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Onelife 27

  • Text
  • Marley
  • Global
  • Urban
  • Bamford
  • Vehicles
  • Shenzhen
  • Evoque
  • Rover
Shenzhen by Range Rover Sport PHEV | A first drive in the new Range Rover Evoque | Mid-century modernist architecture in Germany | George Bamford on what makes true luxury | Meet moon-walker Charlie Duke | Carnival subculture in Brazil

“LUXURY ISN’T ALL

“LUXURY ISN’T ALL ABOUT THE PRICE. IT HAS TO BE BESPOKE, IT HAS TO HAVE PERSONALIZATION. THEY GO HAND IN HAND” European model shown.

CRAFTSMANSHIP Left: George Bamford with some of his horological creations, and out in his lovingly restored Land Rover 110 tow truck at his estate in the Cotswolds To say that George Bamford likes Land Rover vehicles would be something of an understatement. He really likes Land Rover vehicles. In garages scattered across his Cotswolds estate, he has 14, among them a Defender, several ex-military Wolf models, a vertiginous off-road creation nicknamed ‘The Beast’ and his latest restoration, a 1972 110 tow truck. So it’s little surprise that we’re here, on Bamford’s very own soggy off-road course, talking about his custom-made watch business, rather than in the somewhat plusher confines of ‘The Hive’, Bamford Watch Department’s headquarters in Mayfair, London. The epicenter of a business that Bamford started 16 years ago, after deciding not join the family firm – JCB, of bright yellow digger fame and one of Britain’s wealthiest dynasties – The Hive’s consulting room is where customers can create their very own personalized watch, poring over the smallest details, choosing colors, hands, and dial options. Bamford thrives on these details, his obsession with watches going back to his childhood. “I come from an engineering family,” he explains as we slither down a slippery incline in the tow truck. “It’s in my blood. When I was small I’d take the TV or the juicer to bits, which my parents found quite annoying,” he smiles. “When I was 16 they gave me a Breitling ® Navitimer and I took that to bits as well, which annoyed them further.” But that Navitimer was to be Bamford’s lightning bolt with watches. He spent the following years, while studying photography at the Parsons School of Design in New York, visiting flea markets buying up cheap old timepieces, disassembling and re-assembling their movements, learning what made them tick. While the inner workings fascinated Bamford, many watch designs left him cold. “I realized that so many mass-market luxury products were the same – the same black dial, the same steel case,” he says. “So, in 2003, I decided to personalize a Tag Heuer ® Monaco I’d been given. I had the whole watch black-coated – the dial, case, everything. That was my first customized watch.” Once he started wearing the black Monaco, friends started to notice, and wanted one too, so Bamford had more produced. Bamford Watch Department (BWD) was born. Early signature projects from BWD were heavily customized Rolex ® watches – most notably the all-black Cosmograph Daytona. But Rolex took a dim view of Bamford’s interpretations of its classic designs. Indeed, Bamford’s unique take on these famous timepieces – black-coating them, adding different colorways to the dials and hands – was invalidating their warranties, a major problem when it came to after-sales servicing. Nevertheless, the personalization business continued to grow, so Bamford kept going, even creating his own in-house service department on the top floor of The Hive. BWD soon became known as the world’s premier customizer of Rolex watches. Everything changed in 2016, however, when multinational luxury goods group LVMH threw its full weight behind BWD. “That deal put us in a very good place,” he says, as we negotiate a near-impossible incline in the Land Rover. “Getting approval was one of the best things ever because we could now offer a manufacturer warranty with our products.” Abandoning Rolex, BWD focused its efforts on LVMH’s three premium watch brands – Tag Heuer, Zenith and Bulgari. Bamford’s huge range of customization options was now fully legitimate, allowing customers to spec a watch to their own personal taste, choosing from a total combination of over a billion options. BWD also started producing its own range of watches at the same time, the Bamford London Mayfair and GMT Auto, offering a way into the brand at a more affordable price point. “The Mayfair comes in 49 colors,” he enthuses. “And we can customize it further for a small fee. But luxury isn’t all about the price. It has to be bespoke, it has to have personalization. They go hand in hand. As with my cars, my focus is on individuality. Purists may not approve, but I love it. I want people to have what they want.” It’s a philosophy that is paying dividends. With boutiques and dealers worldwide and a demanding market for his wares in Asia and the US, Bamford has created his own mini empire to go alongside the family dynasty. There’s also a line of grooming products and accessories to add to the portfolio. So, where next for the Bamford brand? Custommade cars? Bespoke private jets? Bamford smiles wryly as he pulls the Land Rover into his graveled driveway. “Well, short term we’re launching a new watch just before the summer, and we have new collaborations happening – totally apart from LVMH,” he explains. “But if you’d asked me ten years ago, I don’t think I would have envisaged this business where it is today. I still constantly think is it going to die tomorrow?” he laughs. “But now, being embraced by the brands I’m working with, I have the sun beating down on me. I can safely say I love where I’m sitting.” And you can bet that applies to the now mud-caked Land Rover as well. Visit bamfordwatchdepartment.com for more information on BWD 61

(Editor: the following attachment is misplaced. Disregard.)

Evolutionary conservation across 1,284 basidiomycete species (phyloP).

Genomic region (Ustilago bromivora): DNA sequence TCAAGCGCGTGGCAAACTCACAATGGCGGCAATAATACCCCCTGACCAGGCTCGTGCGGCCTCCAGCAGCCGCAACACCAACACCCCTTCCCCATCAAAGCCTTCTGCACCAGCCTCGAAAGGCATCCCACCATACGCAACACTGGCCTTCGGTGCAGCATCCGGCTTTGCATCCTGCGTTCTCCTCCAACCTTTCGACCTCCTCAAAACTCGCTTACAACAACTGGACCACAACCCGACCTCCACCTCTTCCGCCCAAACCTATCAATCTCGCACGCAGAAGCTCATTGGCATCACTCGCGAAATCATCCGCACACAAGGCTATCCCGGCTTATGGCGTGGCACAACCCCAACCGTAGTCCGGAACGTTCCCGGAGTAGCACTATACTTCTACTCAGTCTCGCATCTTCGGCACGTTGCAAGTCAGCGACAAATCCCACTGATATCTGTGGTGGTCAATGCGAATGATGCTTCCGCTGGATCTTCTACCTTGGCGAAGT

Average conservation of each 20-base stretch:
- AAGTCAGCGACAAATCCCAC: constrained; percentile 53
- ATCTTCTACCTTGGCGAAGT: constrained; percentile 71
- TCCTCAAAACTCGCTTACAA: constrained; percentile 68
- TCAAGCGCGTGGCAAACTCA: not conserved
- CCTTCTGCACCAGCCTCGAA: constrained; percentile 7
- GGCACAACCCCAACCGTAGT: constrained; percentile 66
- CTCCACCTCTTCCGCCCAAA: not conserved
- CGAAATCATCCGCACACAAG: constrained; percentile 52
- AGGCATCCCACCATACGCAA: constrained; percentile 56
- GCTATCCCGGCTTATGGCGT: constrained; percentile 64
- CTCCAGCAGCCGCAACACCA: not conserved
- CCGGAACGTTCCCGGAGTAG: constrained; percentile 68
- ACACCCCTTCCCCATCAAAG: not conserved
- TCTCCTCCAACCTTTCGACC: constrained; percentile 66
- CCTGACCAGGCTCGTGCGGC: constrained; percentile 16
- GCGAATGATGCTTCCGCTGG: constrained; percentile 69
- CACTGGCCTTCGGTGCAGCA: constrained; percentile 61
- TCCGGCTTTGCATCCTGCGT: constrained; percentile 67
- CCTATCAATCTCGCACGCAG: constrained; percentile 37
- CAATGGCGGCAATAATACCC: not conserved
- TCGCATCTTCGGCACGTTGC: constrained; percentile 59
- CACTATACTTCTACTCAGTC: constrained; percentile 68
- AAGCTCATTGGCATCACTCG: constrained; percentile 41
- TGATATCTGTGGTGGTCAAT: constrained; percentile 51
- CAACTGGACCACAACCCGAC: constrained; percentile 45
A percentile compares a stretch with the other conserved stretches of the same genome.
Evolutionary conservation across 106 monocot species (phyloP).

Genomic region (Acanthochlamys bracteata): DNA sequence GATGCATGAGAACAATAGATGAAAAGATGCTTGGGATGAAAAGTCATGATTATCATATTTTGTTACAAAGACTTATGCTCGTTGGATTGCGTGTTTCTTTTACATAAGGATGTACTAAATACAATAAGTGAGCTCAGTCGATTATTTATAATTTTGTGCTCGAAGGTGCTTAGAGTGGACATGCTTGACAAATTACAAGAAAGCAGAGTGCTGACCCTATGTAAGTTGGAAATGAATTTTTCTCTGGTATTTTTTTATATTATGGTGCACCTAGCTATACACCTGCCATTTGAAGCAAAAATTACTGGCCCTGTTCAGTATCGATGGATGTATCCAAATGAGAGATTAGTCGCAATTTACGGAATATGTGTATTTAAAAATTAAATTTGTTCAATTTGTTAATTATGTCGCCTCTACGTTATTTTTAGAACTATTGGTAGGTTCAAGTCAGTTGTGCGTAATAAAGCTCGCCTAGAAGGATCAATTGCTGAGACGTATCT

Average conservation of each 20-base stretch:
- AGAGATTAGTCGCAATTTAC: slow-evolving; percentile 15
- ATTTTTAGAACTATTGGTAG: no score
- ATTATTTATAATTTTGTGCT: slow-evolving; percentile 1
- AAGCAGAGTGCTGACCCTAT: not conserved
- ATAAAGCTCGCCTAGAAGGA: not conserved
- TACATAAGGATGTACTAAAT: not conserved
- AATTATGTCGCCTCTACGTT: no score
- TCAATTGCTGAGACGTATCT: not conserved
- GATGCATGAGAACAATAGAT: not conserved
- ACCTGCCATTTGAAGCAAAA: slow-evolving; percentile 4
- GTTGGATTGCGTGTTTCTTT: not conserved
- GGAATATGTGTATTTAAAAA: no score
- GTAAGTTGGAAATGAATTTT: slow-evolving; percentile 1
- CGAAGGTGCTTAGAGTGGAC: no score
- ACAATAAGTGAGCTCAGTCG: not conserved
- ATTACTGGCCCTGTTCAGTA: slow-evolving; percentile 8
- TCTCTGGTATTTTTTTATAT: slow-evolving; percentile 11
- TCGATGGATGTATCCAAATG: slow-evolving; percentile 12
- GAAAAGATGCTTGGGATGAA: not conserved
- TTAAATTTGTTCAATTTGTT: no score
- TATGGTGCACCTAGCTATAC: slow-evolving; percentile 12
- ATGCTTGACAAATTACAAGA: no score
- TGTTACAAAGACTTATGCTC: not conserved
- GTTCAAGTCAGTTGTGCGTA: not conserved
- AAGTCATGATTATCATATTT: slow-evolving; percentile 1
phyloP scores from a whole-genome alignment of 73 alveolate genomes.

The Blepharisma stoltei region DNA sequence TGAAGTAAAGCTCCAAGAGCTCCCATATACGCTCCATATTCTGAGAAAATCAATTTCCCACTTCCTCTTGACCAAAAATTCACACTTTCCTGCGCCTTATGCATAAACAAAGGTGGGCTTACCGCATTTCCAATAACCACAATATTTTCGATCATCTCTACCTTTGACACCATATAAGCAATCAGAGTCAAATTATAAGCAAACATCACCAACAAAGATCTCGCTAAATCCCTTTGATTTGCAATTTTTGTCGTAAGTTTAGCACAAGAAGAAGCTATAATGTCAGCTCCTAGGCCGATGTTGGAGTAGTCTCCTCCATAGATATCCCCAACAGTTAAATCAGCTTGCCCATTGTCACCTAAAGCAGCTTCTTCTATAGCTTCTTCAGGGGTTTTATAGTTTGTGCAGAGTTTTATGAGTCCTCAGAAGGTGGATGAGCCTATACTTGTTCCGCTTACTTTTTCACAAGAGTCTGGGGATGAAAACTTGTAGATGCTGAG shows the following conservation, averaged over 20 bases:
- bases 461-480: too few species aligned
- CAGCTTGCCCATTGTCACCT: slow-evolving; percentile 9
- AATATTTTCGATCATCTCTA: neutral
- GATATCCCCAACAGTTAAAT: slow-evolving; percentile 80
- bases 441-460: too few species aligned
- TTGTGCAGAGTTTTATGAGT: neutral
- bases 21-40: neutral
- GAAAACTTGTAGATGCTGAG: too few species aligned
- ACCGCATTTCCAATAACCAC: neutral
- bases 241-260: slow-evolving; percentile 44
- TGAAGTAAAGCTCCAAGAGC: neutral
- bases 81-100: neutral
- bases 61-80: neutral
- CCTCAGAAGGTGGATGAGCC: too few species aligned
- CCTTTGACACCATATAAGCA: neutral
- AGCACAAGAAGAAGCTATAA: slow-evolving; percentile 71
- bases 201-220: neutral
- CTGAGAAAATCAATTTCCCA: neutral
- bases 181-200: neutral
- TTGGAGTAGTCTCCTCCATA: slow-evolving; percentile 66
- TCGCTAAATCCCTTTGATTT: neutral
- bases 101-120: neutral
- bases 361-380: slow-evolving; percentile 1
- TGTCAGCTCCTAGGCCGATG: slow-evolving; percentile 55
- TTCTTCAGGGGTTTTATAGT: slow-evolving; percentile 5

Land Rover

Land Rover Magazine 39

 

Land Rover Magazine showcases stories from around the world that celebrate inner strength and the drive to go above and beyond

Land Rover stands for not only the most capable premium vehicles, but a state of mind where a sense of curiosity, exploration and wonder informs all of life’s adventures. Encounter this throughout the latest issue of Land Rover Magazine, from meeting a herd of Ice Age survivors on the Dutch coast with the Land Rover Discovery, to the most innovative sustainable architecture on a Californian journey with the Range Rover Evoque

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Onelife 27
Onelife 26
Onelife 25
Onelife 24
Onelife 23
Onelife 22